Duck decoy artists convert cedar to gold

Artifacts are sought by hunting buffs and folk art enthusiasts

April 08, 2001|By Michael Cooper | Michael Cooper,NEW YORK TIMES NEWS SERVICE

SOUTHOLD, N.Y. -- At first the wooden decoys were simply a means to an end -- primitive carvings just convincing enough to lure Long Island's ducks and shorebirds into the sights of hunters. Over the years, though, the outdoorsmen who fashioned them from blocks of cedar and cork grew more sophisticated, learning to evoke the anatomy of the birds they carved and growing more adept at applying oil-paint plumage.

Then, as the 20th century dawned on Long Island, commercial hunting was outlawed, a new environmental awareness brought stricter regulations on hunting for sport, suburbia tamed the wilds, and the decoys outlived their usefulness as tools.

"A lot of those decoys wound up as kindling, burned in the fireplaces and wooden stoves of bay houses," said Jack Combs, 65, who comes from a family of baymen who trace their Long Island roots to 1644. "No one thought of taking the birds and saying, `I want to preserve the heritage.' No one thought they'd be worth a lot of money."

Decoy fetches $464,500

How times have changed. Last year a Long Island decoy sold at an auction at Sotheby's for $464,500. It was Lot 207, a long-billed curlew carved in the late 19th century by a master carver named William Bowman. The auction catalog cautioned that it had "a few light shot marks."

"There is no price for that decoy," said the winning bidder, a 63-year-old collector from New Jersey who spoke on the condition of anonymity because he did not want to attract attention to himself or his decoy collection. "Who is to say what the value is? It really has a throne in the decoy world unto itself."

Decoys these days are sought after by hunting buffs, folk art enthusiasts, compulsive collectors and nature lovers. There are even decoy speculators.

"Some people view them as investments, like stocks," said Gary Guyette, a partner at Guyette & Schmidt, an auction house in Maine that conducted the auction with Sotheby's. "They hire advisers who go to shows to help them choose birds."

The auction at Sotheby's netted nearly $11 million and interest in decoys is thriving. Recently, Guyette joined collectors and traders from around the region at the Long Island Decoy Collectors Association's show at the Knights of Columbus Hall in Patchogue.

Perhaps it is not too surprising that the birds, known to baymen here as stool (as in stool pigeon) have exploded in value. This, after all, was not art to be kept behind glass in cool, dry rooms. It was sculpture crafted decades and decades ago to be thrown into salt water and the line of fire. The well-preserved specimen is rare indeed.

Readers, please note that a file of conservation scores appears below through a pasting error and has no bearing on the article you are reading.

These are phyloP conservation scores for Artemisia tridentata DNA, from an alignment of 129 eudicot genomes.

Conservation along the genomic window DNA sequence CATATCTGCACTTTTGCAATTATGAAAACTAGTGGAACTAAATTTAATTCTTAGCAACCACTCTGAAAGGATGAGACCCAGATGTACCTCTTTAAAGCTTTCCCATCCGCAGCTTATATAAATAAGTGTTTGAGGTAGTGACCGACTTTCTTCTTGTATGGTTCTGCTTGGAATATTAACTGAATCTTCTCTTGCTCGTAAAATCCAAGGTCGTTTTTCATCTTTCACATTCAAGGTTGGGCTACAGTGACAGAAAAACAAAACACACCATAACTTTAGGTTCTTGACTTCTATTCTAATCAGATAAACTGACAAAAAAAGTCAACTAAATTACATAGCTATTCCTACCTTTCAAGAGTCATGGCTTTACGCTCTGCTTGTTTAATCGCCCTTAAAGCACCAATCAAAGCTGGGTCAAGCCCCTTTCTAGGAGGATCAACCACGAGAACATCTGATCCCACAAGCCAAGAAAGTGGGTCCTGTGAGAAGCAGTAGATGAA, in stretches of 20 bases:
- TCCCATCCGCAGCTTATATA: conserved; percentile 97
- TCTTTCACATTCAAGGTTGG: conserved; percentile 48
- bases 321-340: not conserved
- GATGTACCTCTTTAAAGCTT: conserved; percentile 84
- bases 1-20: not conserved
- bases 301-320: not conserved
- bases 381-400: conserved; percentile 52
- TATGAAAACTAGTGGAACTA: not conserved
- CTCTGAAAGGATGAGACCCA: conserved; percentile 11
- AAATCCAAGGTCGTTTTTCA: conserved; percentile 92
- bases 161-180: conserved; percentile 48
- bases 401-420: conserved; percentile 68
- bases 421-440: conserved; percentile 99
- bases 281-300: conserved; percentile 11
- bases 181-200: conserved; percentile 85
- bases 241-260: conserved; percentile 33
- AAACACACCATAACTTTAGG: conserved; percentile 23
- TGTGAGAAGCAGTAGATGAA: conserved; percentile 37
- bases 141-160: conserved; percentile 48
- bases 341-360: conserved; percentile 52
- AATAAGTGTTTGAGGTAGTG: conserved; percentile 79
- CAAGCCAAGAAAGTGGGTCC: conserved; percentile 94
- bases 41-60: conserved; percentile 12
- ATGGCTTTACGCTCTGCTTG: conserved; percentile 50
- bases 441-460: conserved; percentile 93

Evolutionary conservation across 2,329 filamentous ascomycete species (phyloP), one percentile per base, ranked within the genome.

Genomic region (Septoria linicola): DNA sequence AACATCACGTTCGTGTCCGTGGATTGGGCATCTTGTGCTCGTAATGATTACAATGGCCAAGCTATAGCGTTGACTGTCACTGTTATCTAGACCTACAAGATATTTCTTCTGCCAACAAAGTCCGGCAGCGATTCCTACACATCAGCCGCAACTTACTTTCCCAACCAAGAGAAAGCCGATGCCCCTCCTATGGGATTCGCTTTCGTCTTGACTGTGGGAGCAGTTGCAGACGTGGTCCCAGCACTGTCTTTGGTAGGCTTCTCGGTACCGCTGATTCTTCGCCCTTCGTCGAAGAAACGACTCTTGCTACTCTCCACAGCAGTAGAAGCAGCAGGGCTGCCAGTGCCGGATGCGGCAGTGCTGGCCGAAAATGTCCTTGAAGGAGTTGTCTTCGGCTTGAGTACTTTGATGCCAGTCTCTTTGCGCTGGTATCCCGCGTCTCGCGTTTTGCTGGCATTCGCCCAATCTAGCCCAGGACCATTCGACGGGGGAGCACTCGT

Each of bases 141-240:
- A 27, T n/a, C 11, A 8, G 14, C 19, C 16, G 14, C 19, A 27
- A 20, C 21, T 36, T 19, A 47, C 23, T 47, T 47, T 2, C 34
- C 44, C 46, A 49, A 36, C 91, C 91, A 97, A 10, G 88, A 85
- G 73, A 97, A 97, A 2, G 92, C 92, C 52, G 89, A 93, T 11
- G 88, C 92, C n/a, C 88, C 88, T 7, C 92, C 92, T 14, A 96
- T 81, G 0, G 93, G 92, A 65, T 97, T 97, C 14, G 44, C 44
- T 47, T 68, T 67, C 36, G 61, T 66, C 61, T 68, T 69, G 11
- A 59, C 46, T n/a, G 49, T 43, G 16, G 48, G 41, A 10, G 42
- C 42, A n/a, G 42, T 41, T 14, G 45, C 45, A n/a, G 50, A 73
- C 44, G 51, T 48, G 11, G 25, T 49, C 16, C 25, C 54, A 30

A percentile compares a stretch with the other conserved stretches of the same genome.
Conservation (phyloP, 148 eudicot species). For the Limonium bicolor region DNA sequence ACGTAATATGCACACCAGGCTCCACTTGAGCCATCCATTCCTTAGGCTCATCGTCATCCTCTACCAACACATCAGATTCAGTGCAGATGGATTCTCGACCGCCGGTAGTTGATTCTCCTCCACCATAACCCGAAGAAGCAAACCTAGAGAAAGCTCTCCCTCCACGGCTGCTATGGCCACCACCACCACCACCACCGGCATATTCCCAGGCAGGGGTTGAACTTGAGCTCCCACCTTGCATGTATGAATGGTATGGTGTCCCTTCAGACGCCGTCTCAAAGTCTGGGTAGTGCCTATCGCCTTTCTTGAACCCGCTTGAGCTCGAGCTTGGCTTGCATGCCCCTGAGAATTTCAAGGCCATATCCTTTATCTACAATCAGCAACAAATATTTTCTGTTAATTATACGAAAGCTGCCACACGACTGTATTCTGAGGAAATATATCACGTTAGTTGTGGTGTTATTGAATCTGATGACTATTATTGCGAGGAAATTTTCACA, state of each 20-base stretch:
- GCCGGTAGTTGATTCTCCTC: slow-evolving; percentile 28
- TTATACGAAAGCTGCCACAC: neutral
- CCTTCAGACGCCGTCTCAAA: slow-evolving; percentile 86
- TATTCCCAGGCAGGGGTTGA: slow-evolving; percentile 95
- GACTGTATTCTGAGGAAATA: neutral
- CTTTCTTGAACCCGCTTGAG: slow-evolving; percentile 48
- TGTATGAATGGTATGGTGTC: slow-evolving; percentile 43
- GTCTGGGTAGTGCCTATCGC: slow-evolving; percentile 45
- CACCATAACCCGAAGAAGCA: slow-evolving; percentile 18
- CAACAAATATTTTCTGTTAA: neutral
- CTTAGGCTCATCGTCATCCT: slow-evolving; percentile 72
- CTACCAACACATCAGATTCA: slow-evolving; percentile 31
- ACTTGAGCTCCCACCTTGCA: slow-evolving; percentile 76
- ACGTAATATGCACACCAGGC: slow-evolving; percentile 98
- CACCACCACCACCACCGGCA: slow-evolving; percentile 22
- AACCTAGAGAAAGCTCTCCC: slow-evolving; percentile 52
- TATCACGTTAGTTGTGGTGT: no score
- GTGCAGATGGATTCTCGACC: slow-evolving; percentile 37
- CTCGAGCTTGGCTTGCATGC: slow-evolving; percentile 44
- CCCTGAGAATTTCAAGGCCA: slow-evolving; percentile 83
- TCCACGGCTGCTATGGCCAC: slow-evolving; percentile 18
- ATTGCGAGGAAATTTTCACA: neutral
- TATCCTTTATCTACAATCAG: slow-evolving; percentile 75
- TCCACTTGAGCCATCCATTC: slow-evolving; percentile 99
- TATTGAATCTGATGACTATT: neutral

Unlike the baymen who founded the association 30 years ago, its current president, Mel Phaff, 62, does not hunt. "I couldn't kill a thing," he said with a laugh. "I'm a former shop teacher, and I fell in love with the workmanship."

He built up a collection, and has transformed the hallway leading to his bedroom into something of a small decoy museum.

Mallards and yellowlegs and mergansers perch in floor-to-ceiling glass cases, a flock of shorebirds stands above his writing desk, a reproduction of an Egyptian painting of a duck-hunting Pharaoh hangs on the wall.

`Pieces of history'

"They are pieces of history," he said.

That is just what Joshua Ruff, the history curator at the Long Island Museum, is trying to get across in the museum's newly revamped exhibit, "The Baymen's Art: Wildfowl Decoys of Long Island."

It evokes an era when baymen lived off the land and the waters, and market gunners, as the commercial hunters here were known, used decoys to shoot vast numbers of birds and took them to the Fulton and Washington Street markets in Lower Manhattan, where they were sold to restaurants like Delmonico's.

Others shot terns for milliners, who used their feathers to adorn the Victorian hats favored by Gibson girls.

Then there were the sports, as the wealthy industrialists from New York City who came to Long Island to hunt for pleasure were called. They often hired local baymen as their guides, and paid them to carve decoys for weekend hunts.

Eventually the hunters, both the market gunners and the sports, were victims of their own success, and excess. Species were shot until they were endangered, or extinct. Hundreds of ducks could be killed in a day.

Audubon societies formed at the turn of the century to protect the birds, and the state began passing ever-stricter laws governing recreational hunting.

Era ended in 1918

The era of market gunning came to an end in 1918, when Congress passed the Migratory Bird Treaty Act, which banned the commercial hunting of wildfowl. From then on diners who savored Long Island duck had to be satisfied with farm-raised birds.

The decoys fell into disuse, but slowly caught the eyes of collectors.

In 1934 one of the first books on the subject, "Wild Fowl Decoys," was published by Joel Barber. Another enthusiast, William Mackey Jr., wrote his own book in 1965 and amassed quite a collection -- including the Bowman curlew sold at auction last year.

After Mackey died, the curlew fetched $10,500 at auction in 1973, setting a record and astounding the decoy-collecting world.

"That started it all," said Jackson Parker, 80, who has attended every major auction over three decades and written about them for publications such Decoy Magazine as the birds sold for five, and then six figures.

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